Guest Post: Professional-Type Lady

[Hi, folks! I’m off on a little-deserved vacation around Austria and Slovenia, so please enjoy a series of guest posts from my rad internet friends! This one is from Jess, who is a knitter/secretary in San Francisco; online, she can be found on Twitter @MsJinxie, where she mostly tweets about terrible dates, bad public transportation, and misandry. -Mia]

Hey gang! The delightful Ms. Mia has graciously allowed me to participate in the temporary guest-takeover of this-here blog, yay! I’ll admit I had a hard time deciding what to show off to y’all; I wear clothes every day (it’s too cold in San Francisco to go without), but which clothes are the MOST representative of me/my look? In the end, I went with a work outfit, since 5 out of 7 days in a week I have to (at least try to) look like a semi-professional-type lady.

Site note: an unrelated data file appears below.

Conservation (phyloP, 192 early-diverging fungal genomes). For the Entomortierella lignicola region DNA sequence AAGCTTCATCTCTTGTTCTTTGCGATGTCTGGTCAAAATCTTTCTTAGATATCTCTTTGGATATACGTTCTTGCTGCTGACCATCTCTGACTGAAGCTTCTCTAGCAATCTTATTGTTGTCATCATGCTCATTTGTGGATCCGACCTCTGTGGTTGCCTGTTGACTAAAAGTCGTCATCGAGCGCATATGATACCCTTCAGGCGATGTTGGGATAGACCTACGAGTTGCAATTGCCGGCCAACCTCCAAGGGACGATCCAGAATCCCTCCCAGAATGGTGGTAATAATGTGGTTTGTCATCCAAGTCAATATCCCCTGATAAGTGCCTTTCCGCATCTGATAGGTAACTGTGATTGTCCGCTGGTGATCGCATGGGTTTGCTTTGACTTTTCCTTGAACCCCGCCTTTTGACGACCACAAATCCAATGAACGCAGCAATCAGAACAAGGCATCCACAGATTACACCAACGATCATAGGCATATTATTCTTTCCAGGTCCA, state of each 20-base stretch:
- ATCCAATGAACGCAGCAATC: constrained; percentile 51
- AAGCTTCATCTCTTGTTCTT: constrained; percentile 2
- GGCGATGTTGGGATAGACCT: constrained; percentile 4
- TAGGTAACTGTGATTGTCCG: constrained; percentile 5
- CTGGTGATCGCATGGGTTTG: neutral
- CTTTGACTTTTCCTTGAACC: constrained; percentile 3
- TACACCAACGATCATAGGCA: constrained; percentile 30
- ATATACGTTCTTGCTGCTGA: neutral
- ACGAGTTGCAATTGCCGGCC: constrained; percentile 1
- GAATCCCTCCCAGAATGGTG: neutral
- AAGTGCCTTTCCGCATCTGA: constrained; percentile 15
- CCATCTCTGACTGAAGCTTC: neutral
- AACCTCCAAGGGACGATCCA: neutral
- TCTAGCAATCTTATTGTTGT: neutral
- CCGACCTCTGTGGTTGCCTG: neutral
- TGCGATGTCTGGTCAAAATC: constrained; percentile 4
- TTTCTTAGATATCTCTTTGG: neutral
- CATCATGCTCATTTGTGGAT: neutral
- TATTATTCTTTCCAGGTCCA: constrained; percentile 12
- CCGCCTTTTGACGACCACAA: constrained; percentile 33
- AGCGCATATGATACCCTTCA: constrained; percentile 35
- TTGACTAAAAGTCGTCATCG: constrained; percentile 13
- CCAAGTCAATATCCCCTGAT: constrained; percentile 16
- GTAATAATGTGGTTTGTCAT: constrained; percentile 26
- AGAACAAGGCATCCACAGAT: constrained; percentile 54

In theory, my firm’s dress code is business-casual.  In practice, at least in the East Coast offices, it’s more like business-business. Since I’m on the West Coast (and The Powers That Be have lowered expectations of us out here) I can usually get away with bending the rules a little. Nothing too out-there, of course, but my clothes tend to run on the more colorful end of the spectrum. Today’s outfit is typical: we’ve got comfy, fitted pants, a button-up shirt (layered over a camisole, to help with boob coverage), and a cardigan (layers are VERY important here). The most important component of this outfit is the (ratty, old) shoes I’m wearing, because they match the colors in my clothes almost exactly.  It’s almost unseemly, really, the amount of joy this brings me, and I will cry actual tears when these shoes finally bite the dust.